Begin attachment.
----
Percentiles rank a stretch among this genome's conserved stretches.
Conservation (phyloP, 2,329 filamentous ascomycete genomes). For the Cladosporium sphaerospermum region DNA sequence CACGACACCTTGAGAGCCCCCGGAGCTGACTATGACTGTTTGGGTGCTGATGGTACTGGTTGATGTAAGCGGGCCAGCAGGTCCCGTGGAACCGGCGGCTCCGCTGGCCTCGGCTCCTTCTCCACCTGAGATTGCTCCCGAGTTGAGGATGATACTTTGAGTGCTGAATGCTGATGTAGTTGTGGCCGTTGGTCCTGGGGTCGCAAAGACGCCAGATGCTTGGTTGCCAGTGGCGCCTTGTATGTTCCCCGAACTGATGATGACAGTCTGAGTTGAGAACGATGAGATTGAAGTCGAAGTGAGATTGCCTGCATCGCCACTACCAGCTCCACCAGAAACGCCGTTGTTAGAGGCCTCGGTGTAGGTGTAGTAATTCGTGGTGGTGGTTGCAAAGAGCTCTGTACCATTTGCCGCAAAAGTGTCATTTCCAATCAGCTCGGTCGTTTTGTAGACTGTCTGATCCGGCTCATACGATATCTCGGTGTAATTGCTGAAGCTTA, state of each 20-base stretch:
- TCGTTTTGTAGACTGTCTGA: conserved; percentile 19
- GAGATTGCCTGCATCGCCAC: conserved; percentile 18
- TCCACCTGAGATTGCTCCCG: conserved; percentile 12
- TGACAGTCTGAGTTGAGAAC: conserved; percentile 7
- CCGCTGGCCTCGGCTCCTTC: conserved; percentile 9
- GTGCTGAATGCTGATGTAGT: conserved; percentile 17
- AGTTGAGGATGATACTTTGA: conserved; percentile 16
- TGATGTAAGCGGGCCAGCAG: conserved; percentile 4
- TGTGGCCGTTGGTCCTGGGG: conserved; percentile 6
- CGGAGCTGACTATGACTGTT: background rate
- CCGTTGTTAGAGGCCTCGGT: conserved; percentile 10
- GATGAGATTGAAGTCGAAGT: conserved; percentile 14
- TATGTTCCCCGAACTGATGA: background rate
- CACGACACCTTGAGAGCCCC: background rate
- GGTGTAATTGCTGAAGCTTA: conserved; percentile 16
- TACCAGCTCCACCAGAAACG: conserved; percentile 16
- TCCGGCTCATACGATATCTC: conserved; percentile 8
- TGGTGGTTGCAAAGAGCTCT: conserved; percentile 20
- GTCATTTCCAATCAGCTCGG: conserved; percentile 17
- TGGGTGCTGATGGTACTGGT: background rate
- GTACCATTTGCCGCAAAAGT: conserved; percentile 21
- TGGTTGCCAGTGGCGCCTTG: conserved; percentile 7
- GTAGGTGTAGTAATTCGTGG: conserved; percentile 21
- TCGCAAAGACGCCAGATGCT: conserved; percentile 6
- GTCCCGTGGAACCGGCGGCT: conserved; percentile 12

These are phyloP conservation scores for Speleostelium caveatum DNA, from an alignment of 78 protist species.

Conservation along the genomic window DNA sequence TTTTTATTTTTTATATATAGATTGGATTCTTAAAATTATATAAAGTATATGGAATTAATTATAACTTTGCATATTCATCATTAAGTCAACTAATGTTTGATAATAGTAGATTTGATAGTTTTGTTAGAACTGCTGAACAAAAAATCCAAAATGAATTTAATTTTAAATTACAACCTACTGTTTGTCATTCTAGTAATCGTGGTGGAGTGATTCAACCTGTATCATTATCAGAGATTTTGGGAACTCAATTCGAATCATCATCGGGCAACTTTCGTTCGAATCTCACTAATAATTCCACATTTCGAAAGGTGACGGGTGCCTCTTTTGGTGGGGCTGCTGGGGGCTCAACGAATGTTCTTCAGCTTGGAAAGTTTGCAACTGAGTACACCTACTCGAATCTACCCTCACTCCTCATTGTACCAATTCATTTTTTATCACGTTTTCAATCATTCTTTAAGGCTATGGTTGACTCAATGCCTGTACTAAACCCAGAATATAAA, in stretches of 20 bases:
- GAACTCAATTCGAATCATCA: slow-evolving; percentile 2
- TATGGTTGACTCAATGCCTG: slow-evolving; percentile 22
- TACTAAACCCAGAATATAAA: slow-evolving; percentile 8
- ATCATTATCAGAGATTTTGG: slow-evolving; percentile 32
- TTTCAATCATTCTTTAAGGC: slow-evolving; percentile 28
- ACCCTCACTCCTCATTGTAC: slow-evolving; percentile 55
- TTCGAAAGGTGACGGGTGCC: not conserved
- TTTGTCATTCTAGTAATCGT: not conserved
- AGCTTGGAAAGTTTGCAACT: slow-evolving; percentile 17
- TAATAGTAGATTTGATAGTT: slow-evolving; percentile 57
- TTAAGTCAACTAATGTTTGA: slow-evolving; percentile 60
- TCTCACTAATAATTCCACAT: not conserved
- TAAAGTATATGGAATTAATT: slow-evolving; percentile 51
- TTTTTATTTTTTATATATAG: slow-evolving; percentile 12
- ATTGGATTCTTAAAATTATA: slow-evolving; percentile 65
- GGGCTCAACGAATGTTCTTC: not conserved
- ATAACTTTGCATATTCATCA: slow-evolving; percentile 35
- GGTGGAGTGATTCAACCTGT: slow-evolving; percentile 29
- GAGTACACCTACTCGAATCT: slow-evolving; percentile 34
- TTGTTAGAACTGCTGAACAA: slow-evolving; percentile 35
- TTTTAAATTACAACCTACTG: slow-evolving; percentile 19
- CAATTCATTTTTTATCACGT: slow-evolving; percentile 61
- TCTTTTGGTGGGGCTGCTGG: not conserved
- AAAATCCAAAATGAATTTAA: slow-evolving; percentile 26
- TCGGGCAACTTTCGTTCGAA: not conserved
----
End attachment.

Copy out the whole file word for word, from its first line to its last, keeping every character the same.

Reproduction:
Percentiles rank a stretch among this genome's conserved stretches.
Conservation (phyloP, 2,329 filamentous ascomycete genomes). For the Cladosporium sphaerospermum region DNA sequence CACGACACCTTGAGAGCCCCCGGAGCTGACTATGACTGTTTGGGTGCTGATGGTACTGGTTGATGTAAGCGGGCCAGCAGGTCCCGTGGAACCGGCGGCTCCGCTGGCCTCGGCTCCTTCTCCACCTGAGATTGCTCCCGAGTTGAGGATGATACTTTGAGTGCTGAATGCTGATGTAGTTGTGGCCGTTGGTCCTGGGGTCGCAAAGACGCCAGATGCTTGGTTGCCAGTGGCGCCTTGTATGTTCCCCGAACTGATGATGACAGTCTGAGTTGAGAACGATGAGATTGAAGTCGAAGTGAGATTGCCTGCATCGCCACTACCAGCTCCACCAGAAACGCCGTTGTTAGAGGCCTCGGTGTAGGTGTAGTAATTCGTGGTGGTGGTTGCAAAGAGCTCTGTACCATTTGCCGCAAAAGTGTCATTTCCAATCAGCTCGGTCGTTTTGTAGACTGTCTGATCCGGCTCATACGATATCTCGGTGTAATTGCTGAAGCTTA, state of each 20-base stretch:
- TCGTTTTGTAGACTGTCTGA: conserved; percentile 19
- GAGATTGCCTGCATCGCCAC: conserved; percentile 18
- TCCACCTGAGATTGCTCCCG: conserved; percentile 12
- TGACAGTCTGAGTTGAGAAC: conserved; percentile 7
- CCGCTGGCCTCGGCTCCTTC: conserved; percentile 9
- GTGCTGAATGCTGATGTAGT: conserved; percentile 17
- AGTTGAGGATGATACTTTGA: conserved; percentile 16
- TGATGTAAGCGGGCCAGCAG: conserved; percentile 4
- TGTGGCCGTTGGTCCTGGGG: conserved; percentile 6
- CGGAGCTGACTATGACTGTT: background rate
- CCGTTGTTAGAGGCCTCGGT: conserved; percentile 10
- GATGAGATTGAAGTCGAAGT: conserved; percentile 14
- TATGTTCCCCGAACTGATGA: background rate
- CACGACACCTTGAGAGCCCC: background rate
- GGTGTAATTGCTGAAGCTTA: conserved; percentile 16
- TACCAGCTCCACCAGAAACG: conserved; percentile 16
- TCCGGCTCATACGATATCTC: conserved; percentile 8
- TGGTGGTTGCAAAGAGCTCT: conserved; percentile 20
- GTCATTTCCAATCAGCTCGG: conserved; percentile 17
- TGGGTGCTGATGGTACTGGT: background rate
- GTACCATTTGCCGCAAAAGT: conserved; percentile 21
- TGGTTGCCAGTGGCGCCTTG: conserved; percentile 7
- GTAGGTGTAGTAATTCGTGG: conserved; percentile 21
- TCGCAAAGACGCCAGATGCT: conserved; percentile 6
- GTCCCGTGGAACCGGCGGCT: conserved; percentile 12

These are phyloP conservation scores for Speleostelium caveatum DNA, from an alignment of 78 protist species.

Conservation along the genomic window DNA sequence TTTTTATTTTTTATATATAGATTGGATTCTTAAAATTATATAAAGTATATGGAATTAATTATAACTTTGCATATTCATCATTAAGTCAACTAATGTTTGATAATAGTAGATTTGATAGTTTTGTTAGAACTGCTGAACAAAAAATCCAAAATGAATTTAATTTTAAATTACAACCTACTGTTTGTCATTCTAGTAATCGTGGTGGAGTGATTCAACCTGTATCATTATCAGAGATTTTGGGAACTCAATTCGAATCATCATCGGGCAACTTTCGTTCGAATCTCACTAATAATTCCACATTTCGAAAGGTGACGGGTGCCTCTTTTGGTGGGGCTGCTGGGGGCTCAACGAATGTTCTTCAGCTTGGAAAGTTTGCAACTGAGTACACCTACTCGAATCTACCCTCACTCCTCATTGTACCAATTCATTTTTTATCACGTTTTCAATCATTCTTTAAGGCTATGGTTGACTCAATGCCTGTACTAAACCCAGAATATAAA, in stretches of 20 bases:
- GAACTCAATTCGAATCATCA: slow-evolving; percentile 2
- TATGGTTGACTCAATGCCTG: slow-evolving; percentile 22
- TACTAAACCCAGAATATAAA: slow-evolving; percentile 8
- ATCATTATCAGAGATTTTGG: slow-evolving; percentile 32
- TTTCAATCATTCTTTAAGGC: slow-evolving; percentile 28
- ACCCTCACTCCTCATTGTAC: slow-evolving; percentile 55
- TTCGAAAGGTGACGGGTGCC: not conserved
- TTTGTCATTCTAGTAATCGT: not conserved
- AGCTTGGAAAGTTTGCAACT: slow-evolving; percentile 17
- TAATAGTAGATTTGATAGTT: slow-evolving; percentile 57
- TTAAGTCAACTAATGTTTGA: slow-evolving; percentile 60
- TCTCACTAATAATTCCACAT: not conserved
- TAAAGTATATGGAATTAATT: slow-evolving; percentile 51
- TTTTTATTTTTTATATATAG: slow-evolving; percentile 12
- ATTGGATTCTTAAAATTATA: slow-evolving; percentile 65
- GGGCTCAACGAATGTTCTTC: not conserved
- ATAACTTTGCATATTCATCA: slow-evolving; percentile 35
- GGTGGAGTGATTCAACCTGT: slow-evolving; percentile 29
- GAGTACACCTACTCGAATCT: slow-evolving; percentile 34
- TTGTTAGAACTGCTGAACAA: slow-evolving; percentile 35
- TTTTAAATTACAACCTACTG: slow-evolving; percentile 19
- CAATTCATTTTTTATCACGT: slow-evolving; percentile 61
- TCTTTTGGTGGGGCTGCTGG: not conserved
- AAAATCCAAAATGAATTTAA: slow-evolving; percentile 26
- TCGGGCAACTTTCGTTCGAA: not conserved